A report published by the Nuffield Trust and the Institute for Fiscal Studies (IFS) found that Labour choice reforms in 2006 and 2008 increased GP referrals to Independent Sector Treatment Centres (ISTCs) - privately owned centres that treat NHS funded patients.
Researchers found that the introduction of choice and competition under the Blair government meant that GPs were more likely to refer to privately owned outpatient clinics than they had been previously.
The total number of NHS providers remained roughly the same from 2006/07 to 2010/11, but the number of private providers rose from eight to 19. By 2010/11 GPs were referring to a wider number of secondary care providers. In 2006/7 GP practices referred to 12 providers on average but by 2010/11 this had increased to 18.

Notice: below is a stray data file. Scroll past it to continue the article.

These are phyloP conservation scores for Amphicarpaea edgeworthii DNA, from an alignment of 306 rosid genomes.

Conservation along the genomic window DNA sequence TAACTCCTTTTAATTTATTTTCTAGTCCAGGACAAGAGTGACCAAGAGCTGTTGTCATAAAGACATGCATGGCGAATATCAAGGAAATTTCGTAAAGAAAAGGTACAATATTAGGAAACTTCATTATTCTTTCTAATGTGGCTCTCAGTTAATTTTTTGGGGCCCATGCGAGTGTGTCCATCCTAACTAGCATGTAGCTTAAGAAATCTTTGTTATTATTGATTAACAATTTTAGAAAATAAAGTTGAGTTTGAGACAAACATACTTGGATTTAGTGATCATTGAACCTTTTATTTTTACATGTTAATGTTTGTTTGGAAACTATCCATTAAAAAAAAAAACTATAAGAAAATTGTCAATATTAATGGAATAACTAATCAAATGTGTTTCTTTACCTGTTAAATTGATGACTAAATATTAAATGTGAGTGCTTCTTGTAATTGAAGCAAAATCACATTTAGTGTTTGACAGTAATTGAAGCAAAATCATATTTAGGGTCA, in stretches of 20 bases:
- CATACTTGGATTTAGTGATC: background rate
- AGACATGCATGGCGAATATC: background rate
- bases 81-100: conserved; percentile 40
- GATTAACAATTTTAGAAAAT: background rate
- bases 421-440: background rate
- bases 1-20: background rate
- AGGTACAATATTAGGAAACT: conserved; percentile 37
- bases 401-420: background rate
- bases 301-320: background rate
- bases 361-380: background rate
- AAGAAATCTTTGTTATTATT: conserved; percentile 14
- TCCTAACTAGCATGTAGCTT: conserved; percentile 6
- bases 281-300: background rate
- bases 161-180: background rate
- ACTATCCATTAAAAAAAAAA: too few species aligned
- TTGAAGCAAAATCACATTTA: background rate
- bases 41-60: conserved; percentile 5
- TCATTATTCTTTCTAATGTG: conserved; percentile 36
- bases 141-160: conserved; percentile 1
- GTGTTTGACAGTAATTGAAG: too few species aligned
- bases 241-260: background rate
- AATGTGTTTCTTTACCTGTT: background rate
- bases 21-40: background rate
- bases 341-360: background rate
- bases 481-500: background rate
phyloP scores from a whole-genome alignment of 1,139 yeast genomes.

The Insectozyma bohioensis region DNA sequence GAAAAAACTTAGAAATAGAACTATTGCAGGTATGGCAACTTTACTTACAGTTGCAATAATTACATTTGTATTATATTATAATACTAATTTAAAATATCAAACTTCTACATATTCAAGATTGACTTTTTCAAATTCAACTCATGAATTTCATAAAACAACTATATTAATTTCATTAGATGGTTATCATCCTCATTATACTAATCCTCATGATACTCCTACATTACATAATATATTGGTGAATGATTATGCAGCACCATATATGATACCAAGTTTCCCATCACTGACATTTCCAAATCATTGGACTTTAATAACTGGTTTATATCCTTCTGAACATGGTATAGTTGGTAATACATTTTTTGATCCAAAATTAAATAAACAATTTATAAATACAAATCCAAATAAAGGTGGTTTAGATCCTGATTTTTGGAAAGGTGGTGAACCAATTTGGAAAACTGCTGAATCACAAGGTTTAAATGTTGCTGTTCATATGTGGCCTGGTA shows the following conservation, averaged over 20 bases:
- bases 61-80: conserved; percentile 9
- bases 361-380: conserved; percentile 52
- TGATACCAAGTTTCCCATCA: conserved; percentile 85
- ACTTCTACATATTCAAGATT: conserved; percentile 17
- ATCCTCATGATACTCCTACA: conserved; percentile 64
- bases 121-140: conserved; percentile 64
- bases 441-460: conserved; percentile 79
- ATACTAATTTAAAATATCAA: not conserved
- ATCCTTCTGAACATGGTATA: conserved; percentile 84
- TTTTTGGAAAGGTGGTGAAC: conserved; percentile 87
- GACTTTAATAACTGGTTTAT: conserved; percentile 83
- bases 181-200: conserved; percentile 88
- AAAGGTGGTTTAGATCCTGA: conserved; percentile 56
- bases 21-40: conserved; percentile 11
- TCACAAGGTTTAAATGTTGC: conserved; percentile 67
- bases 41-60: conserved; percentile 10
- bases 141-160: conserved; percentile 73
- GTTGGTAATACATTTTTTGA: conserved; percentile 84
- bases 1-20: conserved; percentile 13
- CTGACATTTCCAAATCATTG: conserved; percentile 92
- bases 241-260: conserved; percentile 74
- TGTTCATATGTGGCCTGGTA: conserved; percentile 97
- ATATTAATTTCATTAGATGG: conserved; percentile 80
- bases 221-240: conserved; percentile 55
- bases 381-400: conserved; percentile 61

By analysing GP referral patterns the researchers found that overall the expansion of ISTCs accounted for half of the change in the number of providers referred to by GPs.
The reported concluded that changes in referrals ‘are consistent both with patients choosing to relocate to ISTCs, and with ISTCs having created capacity that was then filled by GPs or PCTs'.
IFS research economist and co-author of the report Elaine Kelly said: ‘The use of private providers to treat NHS patients is no longer a marginal policy reform and deserves greater investigation.
‘There has been a significant shift in market shares over the past five years from patients’ nearest NHS hospitals to private providers. For some procedures, almost one-in-five NHS-funded operations are now carried out by the private sector.
‘However, despite these relative shifts, increases in the number of NHS-funded treatments over the last five years have been so substantial that the total number of patients treated at NHS hospitals has not declined.’